CLIMATE CHANGE

:
Scale & Scope of the Challenge to Reduce Global Greenhouse Gas Emissions

Stephen D. Eule Vice President for Climate and Technology Institute for 21st Century Energy US Chamber of Commerce

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Where We Are: Making Progress
Energy Policy Act of 2005
  

About $14 billion in tax credits for energy efficiency, clean coal, nuclear, renewables, etc. over 10 years Loan Guarantees for new technologies that reduce GHG and air pollution - $67.5 billion available $2 billion in standby support coverage for regulatory delay for 6 new nuclear power plants

Energy Independence and Security Act of 2007
    

Renewable Fuels Mandate - 36 billion gallons of biofuels annually by 2022—about 20% of projected gasoline usage Vehicle Fuel Economy Mandate - 35 miles per gallon by 2020 Lighting Mandate - Phase out inefficient (e.g., incandescent) bulbs by 2014 Appliance Mandates Federal Facility Requirements - Reduce energy consumption 30 percent by 2015 & new federal buildings must be carbon-neutral by 2030

Energy Improvement & Extension Act of 2008

$18 billion in tax credits - Extends many EPAct2005 tax credits

Farm Bill

Significant portion of proposed $50 billion Farm Bill Conservation Programs for terrestrial sequestration

States
 

RPS in over 26 states 24 states undertaking regulation

Net U.S. GHG emissions in 2006 down 3% since 2000. Net GHG emissions in 2008 will be lower than in 2000.

2

Projected Energy-Related CO2 Emissions over Time Show Steady Progress in Slowing Emissions Growth
Projected energy-related CO2 emissions have steadily decreased since 2002.The EIA AEO 2009 projection of energy-related CO2 emissions in 2020 is nearly 1.7 gigatons CO2 below the comparable level in the AEO 2002. Projected cumulative emissions avoided from 2009 - 2020 total about 15 gigatons CO2.

AEO 2002

AEO 2009

Sources: EIA Annual Energy Outlook 2002 through 2009.

3

Changes in Net GHG Emissions1 2000-2006 from 17 Major Economies
France -6.3% USA UK Germany EU-15 Japan Italy EU-27 Australia Russia South Korea ** Mexico ** Brazil ** South Africa ** Indonesia ** India ** Canada China ** -10%
1

-3.0% -2.9% -1.7% -0.8% -0.6% 0.1% 0.1% 4.8% 3.9% 6.4% 6.8% 9.2% 9.4% 9.6% 9.9% 21.3% 45.1% 0% 10% 20% 30% 40% 50%

Includes emissions of carbon dioxide, methane, nitrous oxide, sulfur hexafluoride, hydrofluorocarbons, and perfluorocarbons, as well as emissions and removals of carbon dioxide, methane, and nitrous oxide from land-use, land-use change and forestry activities. ** No UNFCCC data available for time period; 2001 through 2005 IEA data used. Sources: UNFCCC, 2008 National Inventory Reports and Common Reporting Formats and IEA Online Energy Services. 4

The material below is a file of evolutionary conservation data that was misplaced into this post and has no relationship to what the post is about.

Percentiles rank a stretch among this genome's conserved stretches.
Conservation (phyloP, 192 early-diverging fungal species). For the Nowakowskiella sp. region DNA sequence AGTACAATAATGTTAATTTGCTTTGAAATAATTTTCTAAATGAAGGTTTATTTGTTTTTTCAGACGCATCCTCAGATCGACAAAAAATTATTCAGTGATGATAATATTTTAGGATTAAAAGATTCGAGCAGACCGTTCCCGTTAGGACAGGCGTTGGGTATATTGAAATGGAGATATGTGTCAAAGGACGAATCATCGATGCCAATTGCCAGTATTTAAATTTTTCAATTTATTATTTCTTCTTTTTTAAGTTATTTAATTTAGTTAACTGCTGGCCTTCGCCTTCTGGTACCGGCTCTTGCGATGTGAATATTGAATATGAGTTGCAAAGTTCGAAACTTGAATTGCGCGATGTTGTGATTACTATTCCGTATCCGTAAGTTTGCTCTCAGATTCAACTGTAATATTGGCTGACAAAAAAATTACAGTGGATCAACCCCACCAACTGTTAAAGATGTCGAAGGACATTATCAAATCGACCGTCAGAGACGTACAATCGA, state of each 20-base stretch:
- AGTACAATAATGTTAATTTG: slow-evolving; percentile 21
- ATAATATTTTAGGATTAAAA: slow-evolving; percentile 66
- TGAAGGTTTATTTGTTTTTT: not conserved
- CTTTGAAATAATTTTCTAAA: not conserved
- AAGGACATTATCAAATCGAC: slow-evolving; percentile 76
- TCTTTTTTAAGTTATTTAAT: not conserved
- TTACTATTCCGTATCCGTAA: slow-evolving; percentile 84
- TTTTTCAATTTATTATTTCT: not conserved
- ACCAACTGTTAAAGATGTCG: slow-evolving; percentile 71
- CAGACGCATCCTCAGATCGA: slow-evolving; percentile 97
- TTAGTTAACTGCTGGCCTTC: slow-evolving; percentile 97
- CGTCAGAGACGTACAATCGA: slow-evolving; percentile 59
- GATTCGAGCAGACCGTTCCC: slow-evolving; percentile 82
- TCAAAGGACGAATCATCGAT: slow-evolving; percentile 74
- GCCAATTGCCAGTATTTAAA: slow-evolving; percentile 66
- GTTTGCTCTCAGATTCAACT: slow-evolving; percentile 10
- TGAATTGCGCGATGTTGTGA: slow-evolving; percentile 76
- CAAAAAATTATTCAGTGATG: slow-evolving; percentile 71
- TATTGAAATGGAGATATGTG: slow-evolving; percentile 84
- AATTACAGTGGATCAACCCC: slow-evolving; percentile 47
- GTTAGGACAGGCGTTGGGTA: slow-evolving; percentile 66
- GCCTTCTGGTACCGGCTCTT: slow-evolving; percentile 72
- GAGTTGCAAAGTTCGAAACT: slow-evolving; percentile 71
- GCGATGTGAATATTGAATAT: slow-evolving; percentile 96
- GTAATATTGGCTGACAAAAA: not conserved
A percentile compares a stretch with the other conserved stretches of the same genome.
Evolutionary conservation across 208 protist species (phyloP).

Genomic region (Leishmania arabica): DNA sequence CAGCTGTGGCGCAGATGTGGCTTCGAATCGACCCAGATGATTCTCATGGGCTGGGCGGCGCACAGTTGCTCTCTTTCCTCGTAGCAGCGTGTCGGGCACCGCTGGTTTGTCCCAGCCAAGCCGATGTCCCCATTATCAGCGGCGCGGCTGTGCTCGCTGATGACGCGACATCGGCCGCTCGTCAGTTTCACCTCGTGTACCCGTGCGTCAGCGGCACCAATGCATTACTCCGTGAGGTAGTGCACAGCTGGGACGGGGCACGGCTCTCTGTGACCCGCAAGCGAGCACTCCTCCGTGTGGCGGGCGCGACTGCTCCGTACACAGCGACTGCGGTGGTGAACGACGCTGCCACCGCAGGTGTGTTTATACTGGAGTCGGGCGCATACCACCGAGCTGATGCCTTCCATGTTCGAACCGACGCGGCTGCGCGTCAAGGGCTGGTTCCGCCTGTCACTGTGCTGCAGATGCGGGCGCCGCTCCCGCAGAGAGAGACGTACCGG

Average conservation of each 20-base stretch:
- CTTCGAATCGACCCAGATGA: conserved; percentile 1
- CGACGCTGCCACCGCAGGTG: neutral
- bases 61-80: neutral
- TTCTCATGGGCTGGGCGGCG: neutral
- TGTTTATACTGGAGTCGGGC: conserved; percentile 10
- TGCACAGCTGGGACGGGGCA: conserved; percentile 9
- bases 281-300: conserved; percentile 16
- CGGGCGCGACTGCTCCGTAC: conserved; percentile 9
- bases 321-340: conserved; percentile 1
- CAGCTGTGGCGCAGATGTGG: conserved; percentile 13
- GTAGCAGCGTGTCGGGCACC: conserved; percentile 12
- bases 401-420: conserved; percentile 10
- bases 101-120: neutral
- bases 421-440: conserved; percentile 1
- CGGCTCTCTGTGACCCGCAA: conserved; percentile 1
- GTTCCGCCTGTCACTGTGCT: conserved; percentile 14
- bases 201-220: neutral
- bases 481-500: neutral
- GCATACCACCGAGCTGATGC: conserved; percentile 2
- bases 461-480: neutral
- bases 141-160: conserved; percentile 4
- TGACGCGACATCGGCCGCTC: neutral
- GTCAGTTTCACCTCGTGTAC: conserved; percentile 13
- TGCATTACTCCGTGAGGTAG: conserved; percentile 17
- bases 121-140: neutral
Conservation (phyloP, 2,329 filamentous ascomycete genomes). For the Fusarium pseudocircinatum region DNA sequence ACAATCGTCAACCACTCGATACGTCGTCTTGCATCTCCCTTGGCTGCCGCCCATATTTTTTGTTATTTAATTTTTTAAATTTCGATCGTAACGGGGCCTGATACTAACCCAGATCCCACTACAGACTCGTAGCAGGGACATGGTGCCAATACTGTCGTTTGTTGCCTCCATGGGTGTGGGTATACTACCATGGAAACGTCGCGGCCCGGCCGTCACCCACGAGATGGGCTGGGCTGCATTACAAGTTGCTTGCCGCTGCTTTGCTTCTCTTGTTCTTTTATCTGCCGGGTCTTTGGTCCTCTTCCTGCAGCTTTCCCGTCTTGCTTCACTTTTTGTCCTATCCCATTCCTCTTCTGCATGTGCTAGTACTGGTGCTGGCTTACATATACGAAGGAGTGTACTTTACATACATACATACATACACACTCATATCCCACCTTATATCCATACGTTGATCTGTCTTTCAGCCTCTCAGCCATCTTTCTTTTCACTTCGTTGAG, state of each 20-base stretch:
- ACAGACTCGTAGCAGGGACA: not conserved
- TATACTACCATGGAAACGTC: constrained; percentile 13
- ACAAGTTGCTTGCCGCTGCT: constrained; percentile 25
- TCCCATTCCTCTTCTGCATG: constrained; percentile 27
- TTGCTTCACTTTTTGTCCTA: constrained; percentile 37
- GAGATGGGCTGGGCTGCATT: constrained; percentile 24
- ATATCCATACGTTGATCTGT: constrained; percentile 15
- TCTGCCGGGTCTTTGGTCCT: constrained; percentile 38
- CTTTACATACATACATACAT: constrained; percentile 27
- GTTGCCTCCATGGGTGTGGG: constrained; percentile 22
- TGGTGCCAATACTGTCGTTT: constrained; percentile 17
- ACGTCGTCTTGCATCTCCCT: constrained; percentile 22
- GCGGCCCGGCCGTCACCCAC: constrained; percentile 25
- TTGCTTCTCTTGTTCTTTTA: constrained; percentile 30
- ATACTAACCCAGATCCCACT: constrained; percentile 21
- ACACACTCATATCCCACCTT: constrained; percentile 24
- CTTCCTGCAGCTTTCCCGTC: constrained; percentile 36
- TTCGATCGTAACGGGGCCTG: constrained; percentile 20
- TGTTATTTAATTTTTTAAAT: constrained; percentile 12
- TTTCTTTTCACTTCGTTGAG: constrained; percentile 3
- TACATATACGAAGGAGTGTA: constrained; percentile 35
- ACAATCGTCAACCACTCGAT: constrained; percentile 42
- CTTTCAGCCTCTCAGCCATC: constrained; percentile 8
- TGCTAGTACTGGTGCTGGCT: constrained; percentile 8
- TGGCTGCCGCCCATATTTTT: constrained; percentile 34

Climate Change Technology: Meeting the Long-Term Global Challenge
To reconcile the desire for global emission reductions and to provide the energy for continued economic growth and development, we will have to develop cost-effective technologies that transform the way we produce and use energy.
CO2 Stabilization Curves
73 Fossil Fuel CO2 Emissions (Gt CO2/yr)

Projected World Primary Energy Demand, 1990-2095: A Reference Case Example

55

37

18

Sources: Battelle Global Energy Technology Strategy Project; Climate Change Science Program. 2007, Scenarios of Greenhouse Gas Emissions and Atmospheric Concentrations (MINICAM Results).

Ej/yr

5

Reductions in Global Emissions Needed to Meet Range of Possible Goals
Cumulative global emissions reductions ranging from about 1,100 to 3,700 gigatons of CO2 equivalent would be need over the course of the century to meet a range of atmospheric concentration goals (450 to 750 ppm).
Unconstrained Emissions Scenario

CO2 Emissions (GtCO2/yr)

CO2 Stabilization Scenario

Cumulative Avoided Emissions
≈1,100 to 3,700 gigatons of cumulative CO2 emission reductions will be needed to meet a range of stabilization scenarios (≈750 ppm to 450 ppm).

1st GtC Avoided

Cumulative Emissions

0

Time
Source: Clarke, L. et al. 2006. Climate Change Mitigation: An Analysis of Advanced Technology Scenarios. Richland, WA: Pacific Northwest National Laboratory.

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How Big is One Gigaton1 of CO2?
Today’s Technology
Coal-Fired Power Plants Geologic Sequestration Nuclear Electricity from Landfill Gas Projects Efficiency Wind Energy Solar Photovoltaics Biomass fuels from plantations CO2 Storage in New Forest.
1 2